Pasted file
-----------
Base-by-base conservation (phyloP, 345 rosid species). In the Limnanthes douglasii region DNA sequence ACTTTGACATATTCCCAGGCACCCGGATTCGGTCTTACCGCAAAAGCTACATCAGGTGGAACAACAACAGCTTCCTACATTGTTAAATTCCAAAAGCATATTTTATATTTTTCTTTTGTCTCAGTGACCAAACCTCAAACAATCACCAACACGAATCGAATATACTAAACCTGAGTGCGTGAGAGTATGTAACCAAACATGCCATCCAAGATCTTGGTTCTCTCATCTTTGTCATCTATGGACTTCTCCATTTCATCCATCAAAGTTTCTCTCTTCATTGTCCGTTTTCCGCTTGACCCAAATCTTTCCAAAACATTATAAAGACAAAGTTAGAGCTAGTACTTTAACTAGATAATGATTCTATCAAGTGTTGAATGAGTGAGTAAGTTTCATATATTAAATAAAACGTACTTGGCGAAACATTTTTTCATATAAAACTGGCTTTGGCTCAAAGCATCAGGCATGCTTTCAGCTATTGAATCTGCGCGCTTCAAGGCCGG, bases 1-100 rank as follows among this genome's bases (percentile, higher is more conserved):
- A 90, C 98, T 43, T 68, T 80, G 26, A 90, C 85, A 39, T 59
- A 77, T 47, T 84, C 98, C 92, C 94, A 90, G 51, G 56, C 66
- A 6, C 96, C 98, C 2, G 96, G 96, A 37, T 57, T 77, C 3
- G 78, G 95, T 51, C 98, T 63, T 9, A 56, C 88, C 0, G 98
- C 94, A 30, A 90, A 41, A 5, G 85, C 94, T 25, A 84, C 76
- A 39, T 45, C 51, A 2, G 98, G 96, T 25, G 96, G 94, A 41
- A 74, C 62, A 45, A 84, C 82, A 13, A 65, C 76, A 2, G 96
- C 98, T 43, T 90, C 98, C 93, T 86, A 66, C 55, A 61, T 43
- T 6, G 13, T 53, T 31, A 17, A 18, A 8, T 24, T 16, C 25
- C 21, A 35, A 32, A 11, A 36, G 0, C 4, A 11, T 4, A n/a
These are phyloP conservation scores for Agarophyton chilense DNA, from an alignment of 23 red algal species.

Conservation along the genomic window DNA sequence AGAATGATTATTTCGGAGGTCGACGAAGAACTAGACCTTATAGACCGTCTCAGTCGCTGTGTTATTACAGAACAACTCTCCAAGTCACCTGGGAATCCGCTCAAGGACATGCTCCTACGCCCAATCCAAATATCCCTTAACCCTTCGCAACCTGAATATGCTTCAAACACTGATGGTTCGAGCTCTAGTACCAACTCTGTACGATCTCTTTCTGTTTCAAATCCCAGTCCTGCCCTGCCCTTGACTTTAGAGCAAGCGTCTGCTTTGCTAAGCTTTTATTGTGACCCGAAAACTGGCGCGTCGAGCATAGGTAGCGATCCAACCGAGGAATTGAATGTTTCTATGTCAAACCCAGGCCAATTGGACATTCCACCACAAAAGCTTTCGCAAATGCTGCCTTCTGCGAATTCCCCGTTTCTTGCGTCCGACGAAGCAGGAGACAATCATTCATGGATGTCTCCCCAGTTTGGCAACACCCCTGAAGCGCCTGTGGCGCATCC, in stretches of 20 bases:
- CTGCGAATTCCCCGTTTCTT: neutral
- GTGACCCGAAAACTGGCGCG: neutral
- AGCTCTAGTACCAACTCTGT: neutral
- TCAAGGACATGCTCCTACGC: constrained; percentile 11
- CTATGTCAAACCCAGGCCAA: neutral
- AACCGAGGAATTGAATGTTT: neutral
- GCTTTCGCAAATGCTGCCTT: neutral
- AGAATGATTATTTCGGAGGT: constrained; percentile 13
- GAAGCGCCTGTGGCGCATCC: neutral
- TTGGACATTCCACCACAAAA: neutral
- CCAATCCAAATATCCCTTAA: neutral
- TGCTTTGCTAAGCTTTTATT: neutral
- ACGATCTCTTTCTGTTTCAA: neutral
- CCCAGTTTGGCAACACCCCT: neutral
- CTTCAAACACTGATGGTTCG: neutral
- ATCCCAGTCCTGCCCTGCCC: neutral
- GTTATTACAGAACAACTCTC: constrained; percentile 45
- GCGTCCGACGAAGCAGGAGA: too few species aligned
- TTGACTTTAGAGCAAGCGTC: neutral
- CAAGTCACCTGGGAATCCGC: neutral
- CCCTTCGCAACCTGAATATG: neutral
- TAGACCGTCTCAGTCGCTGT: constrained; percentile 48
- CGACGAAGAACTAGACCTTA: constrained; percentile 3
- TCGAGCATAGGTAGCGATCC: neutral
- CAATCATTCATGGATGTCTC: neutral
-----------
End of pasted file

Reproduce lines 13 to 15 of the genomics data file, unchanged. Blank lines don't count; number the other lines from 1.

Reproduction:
Conservation along the genomic window DNA sequence AGAATGATTATTTCGGAGGTCGACGAAGAACTAGACCTTATAGACCGTCTCAGTCGCTGTGTTATTACAGAACAACTCTCCAAGTCACCTGGGAATCCGCTCAAGGACATGCTCCTACGCCCAATCCAAATATCCCTTAACCCTTCGCAACCTGAATATGCTTCAAACACTGATGGTTCGAGCTCTAGTACCAACTCTGTACGATCTCTTTCTGTTTCAAATCCCAGTCCTGCCCTGCCCTTGACTTTAGAGCAAGCGTCTGCTTTGCTAAGCTTTTATTGTGACCCGAAAACTGGCGCGTCGAGCATAGGTAGCGATCCAACCGAGGAATTGAATGTTTCTATGTCAAACCCAGGCCAATTGGACATTCCACCACAAAAGCTTTCGCAAATGCTGCCTTCTGCGAATTCCCCGTTTCTTGCGTCCGACGAAGCAGGAGACAATCATTCATGGATGTCTCCCCAGTTTGGCAACACCCCTGAAGCGCCTGTGGCGCATCC, in stretches of 20 bases:
- CTGCGAATTCCCCGTTTCTT: neutral
- GTGACCCGAAAACTGGCGCG: neutral